A government taskforce is to be established to develop a new, simplified farm and rural support payments system.
Rural Economy Secretary Fergus Ewing announced the plans during a statement to the Scottish Parliament on the Common Agricultural Policy (Cap).
“I can advise parliament that we will get on with establishing a taskforce to produce measures which will simplify the farm and rural support payment system from 2022 onwards,” Mr Ewing told MSPs.
“The taskforce will be led internally and involve external stakeholders and contributors. Crucially, we want to ensure that the future of farming is represented through the inclusion of young farmers on the taskforce.”
Mr Ewing also renewed pleas for the UK Government to rectify the long-standing issue of convergence uplift.
This is extra Cap monies which were allocated to the UK from the EU to bring Scotland’s per hectare subsidy support figure more in line with the European average.
Scottish farm leaders have long disputed that the distribution of Cap monies within the UK is unfair and that Scotland was not given this money.
Mr Ewing said Scottish farmers had been short-changed to the tune of £160 million.
He said failure to rectify the issue meant future funding allocations, beyond Brexit, could be based on historic payment rates and Scottish farmers and crofters may continue to lose out.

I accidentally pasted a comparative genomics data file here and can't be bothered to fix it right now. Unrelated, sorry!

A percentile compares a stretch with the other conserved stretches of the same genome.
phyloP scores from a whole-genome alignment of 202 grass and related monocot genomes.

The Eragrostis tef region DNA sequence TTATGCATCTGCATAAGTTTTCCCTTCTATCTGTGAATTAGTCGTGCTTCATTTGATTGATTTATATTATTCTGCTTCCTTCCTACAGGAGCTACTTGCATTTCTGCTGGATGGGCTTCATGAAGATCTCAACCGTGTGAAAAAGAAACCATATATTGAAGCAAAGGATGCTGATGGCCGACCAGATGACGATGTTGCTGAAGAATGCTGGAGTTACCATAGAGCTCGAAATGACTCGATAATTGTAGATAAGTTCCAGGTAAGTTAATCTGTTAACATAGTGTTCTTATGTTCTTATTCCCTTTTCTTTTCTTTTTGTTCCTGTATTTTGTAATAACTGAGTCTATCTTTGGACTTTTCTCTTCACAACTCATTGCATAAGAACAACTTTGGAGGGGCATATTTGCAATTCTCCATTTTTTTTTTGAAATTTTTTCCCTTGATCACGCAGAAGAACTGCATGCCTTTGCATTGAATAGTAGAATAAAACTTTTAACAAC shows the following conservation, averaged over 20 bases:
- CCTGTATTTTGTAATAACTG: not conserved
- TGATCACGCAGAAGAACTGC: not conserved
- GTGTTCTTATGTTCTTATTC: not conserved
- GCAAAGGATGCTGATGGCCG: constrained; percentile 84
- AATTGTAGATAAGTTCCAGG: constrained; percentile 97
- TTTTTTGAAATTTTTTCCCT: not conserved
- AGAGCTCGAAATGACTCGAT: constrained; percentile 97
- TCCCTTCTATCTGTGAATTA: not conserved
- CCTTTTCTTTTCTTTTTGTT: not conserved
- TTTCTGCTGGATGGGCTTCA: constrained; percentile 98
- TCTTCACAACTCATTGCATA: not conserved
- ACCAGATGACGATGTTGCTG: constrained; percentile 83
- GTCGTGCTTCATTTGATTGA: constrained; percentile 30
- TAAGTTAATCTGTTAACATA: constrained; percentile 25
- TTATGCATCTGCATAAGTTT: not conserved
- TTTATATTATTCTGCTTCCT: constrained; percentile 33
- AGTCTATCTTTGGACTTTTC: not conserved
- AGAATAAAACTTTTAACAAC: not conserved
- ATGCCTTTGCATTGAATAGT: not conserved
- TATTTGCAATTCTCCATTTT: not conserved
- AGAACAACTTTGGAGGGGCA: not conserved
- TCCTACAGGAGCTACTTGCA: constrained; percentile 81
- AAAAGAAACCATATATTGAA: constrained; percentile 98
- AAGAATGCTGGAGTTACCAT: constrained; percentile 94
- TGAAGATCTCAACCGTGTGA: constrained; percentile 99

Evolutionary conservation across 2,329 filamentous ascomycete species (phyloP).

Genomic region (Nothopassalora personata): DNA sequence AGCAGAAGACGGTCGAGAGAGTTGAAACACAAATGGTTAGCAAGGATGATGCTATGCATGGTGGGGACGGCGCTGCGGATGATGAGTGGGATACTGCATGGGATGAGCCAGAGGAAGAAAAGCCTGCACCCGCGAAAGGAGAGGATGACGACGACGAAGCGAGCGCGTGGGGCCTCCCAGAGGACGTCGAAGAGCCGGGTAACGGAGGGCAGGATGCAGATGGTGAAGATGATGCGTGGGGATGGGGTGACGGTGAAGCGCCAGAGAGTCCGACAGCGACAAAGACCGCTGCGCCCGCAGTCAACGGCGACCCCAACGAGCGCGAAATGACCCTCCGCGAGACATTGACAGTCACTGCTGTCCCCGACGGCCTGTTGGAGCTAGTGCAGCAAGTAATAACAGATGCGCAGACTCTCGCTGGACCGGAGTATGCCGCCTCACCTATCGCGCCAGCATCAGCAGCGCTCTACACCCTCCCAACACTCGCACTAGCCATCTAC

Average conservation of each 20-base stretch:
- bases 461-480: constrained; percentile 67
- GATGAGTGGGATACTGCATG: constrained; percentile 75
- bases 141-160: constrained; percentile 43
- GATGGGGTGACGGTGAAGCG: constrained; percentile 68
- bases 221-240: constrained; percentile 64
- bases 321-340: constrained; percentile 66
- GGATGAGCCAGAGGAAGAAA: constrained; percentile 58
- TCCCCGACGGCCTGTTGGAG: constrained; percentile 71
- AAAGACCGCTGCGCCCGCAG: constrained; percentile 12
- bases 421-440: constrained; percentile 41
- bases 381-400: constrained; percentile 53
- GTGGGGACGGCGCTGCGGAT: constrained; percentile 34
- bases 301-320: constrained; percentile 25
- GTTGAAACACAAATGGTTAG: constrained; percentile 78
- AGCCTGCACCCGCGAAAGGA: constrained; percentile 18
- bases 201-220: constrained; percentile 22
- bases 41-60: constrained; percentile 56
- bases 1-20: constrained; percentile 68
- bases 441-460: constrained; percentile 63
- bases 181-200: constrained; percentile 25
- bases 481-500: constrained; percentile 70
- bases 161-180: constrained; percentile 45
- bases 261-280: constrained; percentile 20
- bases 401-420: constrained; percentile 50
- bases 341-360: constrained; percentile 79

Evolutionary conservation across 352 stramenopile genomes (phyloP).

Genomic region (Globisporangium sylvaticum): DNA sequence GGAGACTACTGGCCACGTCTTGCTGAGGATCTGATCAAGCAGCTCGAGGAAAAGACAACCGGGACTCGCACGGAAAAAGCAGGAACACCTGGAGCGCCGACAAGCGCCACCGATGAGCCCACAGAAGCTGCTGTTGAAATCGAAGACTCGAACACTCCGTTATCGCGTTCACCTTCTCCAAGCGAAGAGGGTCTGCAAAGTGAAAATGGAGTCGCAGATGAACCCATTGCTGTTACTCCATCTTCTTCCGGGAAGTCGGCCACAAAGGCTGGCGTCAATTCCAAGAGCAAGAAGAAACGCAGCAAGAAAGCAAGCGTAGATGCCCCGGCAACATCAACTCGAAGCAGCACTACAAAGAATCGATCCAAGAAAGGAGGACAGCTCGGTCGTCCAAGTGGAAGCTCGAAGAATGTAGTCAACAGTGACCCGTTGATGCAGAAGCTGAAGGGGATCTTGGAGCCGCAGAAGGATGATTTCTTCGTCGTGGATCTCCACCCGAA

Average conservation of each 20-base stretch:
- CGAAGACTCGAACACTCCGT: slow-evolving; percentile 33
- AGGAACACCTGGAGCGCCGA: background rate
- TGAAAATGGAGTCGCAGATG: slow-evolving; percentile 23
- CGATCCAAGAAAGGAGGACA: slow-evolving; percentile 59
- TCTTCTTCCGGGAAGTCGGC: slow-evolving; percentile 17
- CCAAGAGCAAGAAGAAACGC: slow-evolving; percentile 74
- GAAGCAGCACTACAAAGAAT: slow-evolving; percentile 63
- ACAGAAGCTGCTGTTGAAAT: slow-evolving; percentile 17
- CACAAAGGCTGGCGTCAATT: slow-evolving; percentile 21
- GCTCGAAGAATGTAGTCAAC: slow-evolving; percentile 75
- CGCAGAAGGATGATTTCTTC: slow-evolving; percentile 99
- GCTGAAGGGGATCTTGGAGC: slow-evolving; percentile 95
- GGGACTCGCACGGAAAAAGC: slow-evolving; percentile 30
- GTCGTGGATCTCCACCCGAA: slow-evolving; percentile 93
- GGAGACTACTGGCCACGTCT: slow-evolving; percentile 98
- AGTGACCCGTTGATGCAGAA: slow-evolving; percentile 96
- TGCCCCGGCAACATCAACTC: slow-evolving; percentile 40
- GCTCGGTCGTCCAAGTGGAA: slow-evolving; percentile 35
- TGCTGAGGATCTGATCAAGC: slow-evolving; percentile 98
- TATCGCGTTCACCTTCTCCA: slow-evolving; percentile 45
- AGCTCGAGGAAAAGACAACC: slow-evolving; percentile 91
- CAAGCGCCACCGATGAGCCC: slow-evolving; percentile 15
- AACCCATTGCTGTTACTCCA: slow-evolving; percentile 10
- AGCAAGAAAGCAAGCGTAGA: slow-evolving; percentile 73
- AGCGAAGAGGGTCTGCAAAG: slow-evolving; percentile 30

Banff and Buchan Coast MSP Stewart Stevenson backed Mr Ewing’s plea.
He said: “Westminster has long promised a look at why Scotland’s convergence money didn’t come to us.
“We have the lowest per acre payment of any country in the EU and the £160m which was to be provided recently should have gone to offsetting that – but instead disappeared into the abyss.”
Scottish Conservatives rural affairs secretary Donald Cameron accused the Scottish Government of keeping farmers and crofters in the dark about future policy.
He said: “Once again, we’ve failed to see any policy detail from the SNP government on a future system of support for Scottish agriculture.
“There continues to be a total lack of clarity on this issue from the cabinet secretary, and as a result Scotland is being left behind amongst other nations in the UK when it comes to future farming support.”
Scottish Liberal Democrat spokesman on rural affairs, Mike Rumbles, agreed and said: “The cabinet secretary is more occupied with picking fights with his counterpart in the UK Government.”
NFU Scotland political affairs manager, Claire Slipper, said: “Given the pressing need to give certainty and clarity to our producers, a speedy timetable for the taskforce to take forward its discussions must be set.”